Filmmaker says Canada’s largest book publisher released memoir depicting her sexual assault as consensual


A filmmaker has accused Canadian writer Leah McLaren of sexual assault, saying that Penguin Random House Canada knowingly published a memoir by McLaren that depicts the alleged incident as consensual.

Zoe Charlotte Greenberg made the allegations in a Dec. 6 post published on Medium. She said that McLaren and a male peer assaulted her by a pool while she was drunk when she was 16 years old.

Greenberg wrote that McLaren reached out to her a few years ago to inform her that she’d written about the incident in a yet-to-published memoir. Greenberg wrote that she told McLaren in a follow-up call what she experienced that night by the pool, and that McLaren verbally acknowledged the sexual assault and its ensuing impact, and apologized.

Greenberg also wrote that McLaren promised her that she could “change whatever I wanted if I felt the need.”

Greenberg said that, in pages of the manuscript sent by McLaren to her two years later, the incident in question was depicted as a threesome with a friend who had “tearfully lost her virginity.”

In the published version, McLaren writes of a three-way sexual encounter with a friend named Joni and someone named Scott, after which Joni ends up in tears.

The memoir was published in July under the title Where You End and I Begin.

CBC News reached out to Greenberg for comment via direct message and did not receive a response.

McLaren denies assault allegations

McLaren, a writer who has contributed to the Toronto Star and wrote a column for The Globe & Mail, told CBC News in a statement that she stands by everything she wrote in the memoir.

“When Zoe raised concerns about the draft pages of my memoir I’d sent for her to review, I took the matter seriously. Over a series of emails, calls and Zoom meetings, Zoe talked to me about her concerns. I considered all of them. Based on these conversations, my editors and I made amendments that we felt were appropriate,” she said.

McLaren denied the allegations of sexual assault. 

“I did not, as an adolescent child, assault my older 16-year-old best friend at a pool party. Nor did I assist in her assault. I stand by everything I wrote.”

Penguin Random House Canada responds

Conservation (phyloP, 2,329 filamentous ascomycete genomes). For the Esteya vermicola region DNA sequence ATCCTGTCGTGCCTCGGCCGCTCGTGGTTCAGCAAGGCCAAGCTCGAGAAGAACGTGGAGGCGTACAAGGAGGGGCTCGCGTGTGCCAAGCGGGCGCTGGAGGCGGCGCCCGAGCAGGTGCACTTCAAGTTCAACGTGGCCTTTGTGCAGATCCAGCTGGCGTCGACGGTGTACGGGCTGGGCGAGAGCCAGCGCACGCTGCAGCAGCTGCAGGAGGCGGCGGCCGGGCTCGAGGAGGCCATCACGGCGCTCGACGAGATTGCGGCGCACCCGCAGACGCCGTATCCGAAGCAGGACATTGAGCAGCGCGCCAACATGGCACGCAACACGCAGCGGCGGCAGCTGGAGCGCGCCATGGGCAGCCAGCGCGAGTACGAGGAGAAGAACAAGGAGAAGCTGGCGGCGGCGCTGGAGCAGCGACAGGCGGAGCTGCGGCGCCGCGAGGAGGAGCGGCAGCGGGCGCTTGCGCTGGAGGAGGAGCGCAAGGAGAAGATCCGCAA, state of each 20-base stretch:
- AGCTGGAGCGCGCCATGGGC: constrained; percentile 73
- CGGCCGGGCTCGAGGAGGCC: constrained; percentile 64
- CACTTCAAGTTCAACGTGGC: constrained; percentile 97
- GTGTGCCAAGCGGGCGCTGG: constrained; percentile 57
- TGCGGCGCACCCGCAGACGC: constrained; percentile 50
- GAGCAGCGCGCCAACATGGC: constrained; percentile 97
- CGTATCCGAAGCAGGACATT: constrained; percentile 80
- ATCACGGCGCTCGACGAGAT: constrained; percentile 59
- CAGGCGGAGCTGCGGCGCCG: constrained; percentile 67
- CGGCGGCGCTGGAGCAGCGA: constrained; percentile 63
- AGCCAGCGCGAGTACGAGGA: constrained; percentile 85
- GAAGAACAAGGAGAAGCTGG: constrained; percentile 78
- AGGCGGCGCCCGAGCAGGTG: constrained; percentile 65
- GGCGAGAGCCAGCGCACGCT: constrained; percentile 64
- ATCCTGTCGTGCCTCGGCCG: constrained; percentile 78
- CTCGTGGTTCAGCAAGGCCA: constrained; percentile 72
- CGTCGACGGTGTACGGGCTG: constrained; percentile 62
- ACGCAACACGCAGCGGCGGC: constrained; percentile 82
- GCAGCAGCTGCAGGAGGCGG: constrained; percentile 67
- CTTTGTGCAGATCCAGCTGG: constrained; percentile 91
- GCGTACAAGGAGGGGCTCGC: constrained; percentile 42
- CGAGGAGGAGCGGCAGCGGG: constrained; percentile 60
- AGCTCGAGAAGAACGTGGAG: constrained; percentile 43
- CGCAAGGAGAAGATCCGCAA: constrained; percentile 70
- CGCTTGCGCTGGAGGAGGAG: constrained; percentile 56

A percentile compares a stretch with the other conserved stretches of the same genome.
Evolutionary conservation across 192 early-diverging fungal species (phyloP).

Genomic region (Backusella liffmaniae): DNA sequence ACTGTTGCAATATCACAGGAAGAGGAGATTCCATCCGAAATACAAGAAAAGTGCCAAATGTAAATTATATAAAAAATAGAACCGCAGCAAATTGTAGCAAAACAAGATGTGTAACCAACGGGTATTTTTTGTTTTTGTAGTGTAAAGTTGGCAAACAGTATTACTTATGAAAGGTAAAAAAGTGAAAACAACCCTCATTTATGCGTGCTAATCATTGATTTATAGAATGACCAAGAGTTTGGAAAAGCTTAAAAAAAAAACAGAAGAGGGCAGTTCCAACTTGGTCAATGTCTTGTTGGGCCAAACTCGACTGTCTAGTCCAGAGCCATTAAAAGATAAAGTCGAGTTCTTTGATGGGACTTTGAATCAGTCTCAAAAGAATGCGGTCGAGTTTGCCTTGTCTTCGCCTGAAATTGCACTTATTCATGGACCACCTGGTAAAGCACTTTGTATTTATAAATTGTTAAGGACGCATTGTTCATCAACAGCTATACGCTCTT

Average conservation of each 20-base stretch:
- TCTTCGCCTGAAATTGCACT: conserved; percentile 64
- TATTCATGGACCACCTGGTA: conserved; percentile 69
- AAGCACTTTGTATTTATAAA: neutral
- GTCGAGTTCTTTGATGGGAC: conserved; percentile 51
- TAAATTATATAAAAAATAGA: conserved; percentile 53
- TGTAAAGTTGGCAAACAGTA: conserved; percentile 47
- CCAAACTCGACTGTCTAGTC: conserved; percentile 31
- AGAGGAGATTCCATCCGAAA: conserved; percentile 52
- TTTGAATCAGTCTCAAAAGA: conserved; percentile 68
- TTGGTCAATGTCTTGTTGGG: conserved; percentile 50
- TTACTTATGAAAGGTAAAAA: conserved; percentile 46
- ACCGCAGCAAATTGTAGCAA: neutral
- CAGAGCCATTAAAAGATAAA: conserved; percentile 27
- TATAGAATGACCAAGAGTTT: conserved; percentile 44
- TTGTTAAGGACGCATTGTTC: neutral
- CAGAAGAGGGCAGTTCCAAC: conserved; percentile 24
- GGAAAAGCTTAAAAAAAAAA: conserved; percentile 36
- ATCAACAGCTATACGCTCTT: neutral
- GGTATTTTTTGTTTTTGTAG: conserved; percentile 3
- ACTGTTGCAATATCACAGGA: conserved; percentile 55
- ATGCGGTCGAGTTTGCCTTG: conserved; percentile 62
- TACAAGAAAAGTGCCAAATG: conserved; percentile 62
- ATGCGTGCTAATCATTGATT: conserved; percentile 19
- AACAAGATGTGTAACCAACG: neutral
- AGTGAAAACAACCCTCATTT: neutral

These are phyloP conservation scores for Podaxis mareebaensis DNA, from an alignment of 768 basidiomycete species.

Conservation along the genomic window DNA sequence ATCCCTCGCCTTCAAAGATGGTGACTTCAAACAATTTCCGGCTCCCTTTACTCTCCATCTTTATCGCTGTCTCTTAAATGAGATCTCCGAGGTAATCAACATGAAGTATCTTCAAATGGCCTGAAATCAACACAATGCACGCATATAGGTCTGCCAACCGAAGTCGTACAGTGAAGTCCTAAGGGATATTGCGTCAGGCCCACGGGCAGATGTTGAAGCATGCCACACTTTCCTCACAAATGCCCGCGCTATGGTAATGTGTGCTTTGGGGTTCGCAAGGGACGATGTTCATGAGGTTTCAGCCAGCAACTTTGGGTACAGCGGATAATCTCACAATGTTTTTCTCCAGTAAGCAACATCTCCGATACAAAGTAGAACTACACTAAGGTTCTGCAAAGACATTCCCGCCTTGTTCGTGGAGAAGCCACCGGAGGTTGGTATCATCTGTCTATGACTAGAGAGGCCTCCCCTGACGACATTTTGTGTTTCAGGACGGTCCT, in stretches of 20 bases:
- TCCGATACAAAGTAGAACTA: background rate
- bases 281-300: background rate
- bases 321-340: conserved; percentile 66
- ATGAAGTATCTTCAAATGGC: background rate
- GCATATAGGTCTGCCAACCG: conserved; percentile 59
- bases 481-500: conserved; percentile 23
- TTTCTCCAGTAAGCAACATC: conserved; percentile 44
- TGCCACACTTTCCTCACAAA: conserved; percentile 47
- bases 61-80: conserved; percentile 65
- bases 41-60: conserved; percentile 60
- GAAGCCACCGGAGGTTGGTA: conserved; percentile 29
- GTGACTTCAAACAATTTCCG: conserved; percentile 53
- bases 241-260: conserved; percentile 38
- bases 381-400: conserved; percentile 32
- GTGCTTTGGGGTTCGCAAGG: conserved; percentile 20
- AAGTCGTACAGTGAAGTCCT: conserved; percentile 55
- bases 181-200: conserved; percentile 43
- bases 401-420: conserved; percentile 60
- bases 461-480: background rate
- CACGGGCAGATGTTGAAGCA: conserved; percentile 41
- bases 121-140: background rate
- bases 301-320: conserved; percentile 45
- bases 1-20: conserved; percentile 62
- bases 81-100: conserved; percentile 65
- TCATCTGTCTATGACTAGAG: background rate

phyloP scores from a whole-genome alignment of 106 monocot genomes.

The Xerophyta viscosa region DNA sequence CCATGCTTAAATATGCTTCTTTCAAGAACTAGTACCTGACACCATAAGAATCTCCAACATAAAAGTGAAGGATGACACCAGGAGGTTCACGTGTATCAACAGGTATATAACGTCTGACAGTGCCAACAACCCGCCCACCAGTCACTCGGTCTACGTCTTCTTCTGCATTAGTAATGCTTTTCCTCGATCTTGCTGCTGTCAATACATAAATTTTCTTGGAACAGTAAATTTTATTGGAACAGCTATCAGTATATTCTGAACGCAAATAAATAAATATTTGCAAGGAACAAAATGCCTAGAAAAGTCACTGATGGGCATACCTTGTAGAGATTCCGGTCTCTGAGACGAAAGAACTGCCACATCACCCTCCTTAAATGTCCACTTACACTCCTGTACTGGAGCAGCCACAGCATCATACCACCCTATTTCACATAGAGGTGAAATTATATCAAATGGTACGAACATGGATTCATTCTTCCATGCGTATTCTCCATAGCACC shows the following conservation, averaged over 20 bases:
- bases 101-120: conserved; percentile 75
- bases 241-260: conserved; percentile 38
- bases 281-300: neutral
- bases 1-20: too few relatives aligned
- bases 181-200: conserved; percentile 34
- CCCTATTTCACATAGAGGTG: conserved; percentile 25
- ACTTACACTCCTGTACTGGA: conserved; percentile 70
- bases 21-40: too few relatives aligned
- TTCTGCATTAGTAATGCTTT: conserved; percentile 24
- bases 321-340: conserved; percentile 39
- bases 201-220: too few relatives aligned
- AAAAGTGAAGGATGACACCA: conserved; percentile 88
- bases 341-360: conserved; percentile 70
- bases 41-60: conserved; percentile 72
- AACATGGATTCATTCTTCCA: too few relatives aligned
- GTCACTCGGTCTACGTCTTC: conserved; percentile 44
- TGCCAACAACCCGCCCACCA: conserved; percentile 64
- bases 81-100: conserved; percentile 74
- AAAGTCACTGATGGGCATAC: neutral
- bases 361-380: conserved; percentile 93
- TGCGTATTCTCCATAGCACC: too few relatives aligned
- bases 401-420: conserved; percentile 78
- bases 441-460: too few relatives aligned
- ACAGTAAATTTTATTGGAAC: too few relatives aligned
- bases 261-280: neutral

Greenberg’s post makes additional allegations about Penguin Random House’s treatment of her after she approached the publishing house with her concerns about McLaren’s memoir.

A lawyer for Greenberg shared her allegations with Penguin Random House’s legal counsel, asking that the excerpt be changed to reflect her experience or else be removed from the manuscript entirely.

The company responded by saying that McLaren “did not recall the specific act” outlined in the memoir, according to Greenberg’s Medium post.

(Random House Canada)

Greenberg says that her lawyer gave the company a transcription of the recorded conversation between her and McLaren. 

After that correspondence she did not hear back from the publishing house, Greenberg said.

CBC News reached out to Penguin Random House Canada. A representative said that the company was “disturbed and concerned by the allegations made in Zoe Charlotte Greenberg’s essay.” 

The representative also confirmed that its legal team had communicated with Greenberg’s lawyer, but said it could not find any instances in which Greenberg’s correspondence had gone unanswered.

The publishing house communicated to Greenberg’s lawyer how McLaren intended to change the manuscript.

“During the editorial process, substantial changes were made to the passages by Leah McLaren in response to Zoe Charlotte Greenberg’s requests. We are saddened to learn that, for Zoe Charlotte Greenberg, these changes did not adequately address her concerns,” the representative wrote.

The company will be reflecting on its internal policies, the representative said.

Blurb from Canadian filmmaker removed

The memoir initially featured a testimonial blurb from Canadian filmmaker and writer Sarah Polley, which she has since pulled. Polley took to Twitter on Tuesday to address her involvement.

(Zoe Greenberg/Twitter)

“I pulled my endorsement and spoke with the publisher about this months ago as soon as it came to my attention. Thank you,” Polley wrote.

In another tweet, Greenberg confirmed that she had spoken with Polley and that the filmmaker’s blurb would not be featured on future copies of the memoir.

Past incident

In October 2020, McLaren’s mother, Cecily Ross, alleged that McLaren was writing a book that included Ross’s childhood experience with sexual assault against Ross’s wishes.

She wrote about the conflict in an essay called This Story Is Mine for the Literary Review of Canada.

“It took me the rest of our few days together to process the news that my daughter would be publishing a tell‑all about my experience and the impact it has had on hers,” Ross wrote.

Earlier this year, McLaren wrote a story for the Toronto Star entitled “Why my mother’s abuse story is my story too,” defending her decision to write about her mother’s experience.

Support is available for anyone who has been sexually assaulted. You can access crisis lines and local support services through this Government of Canada website or the Ending Violence Association of Canada database. ​​If you’re in immediate danger or fear for your safety or that of others around you, please call 911.


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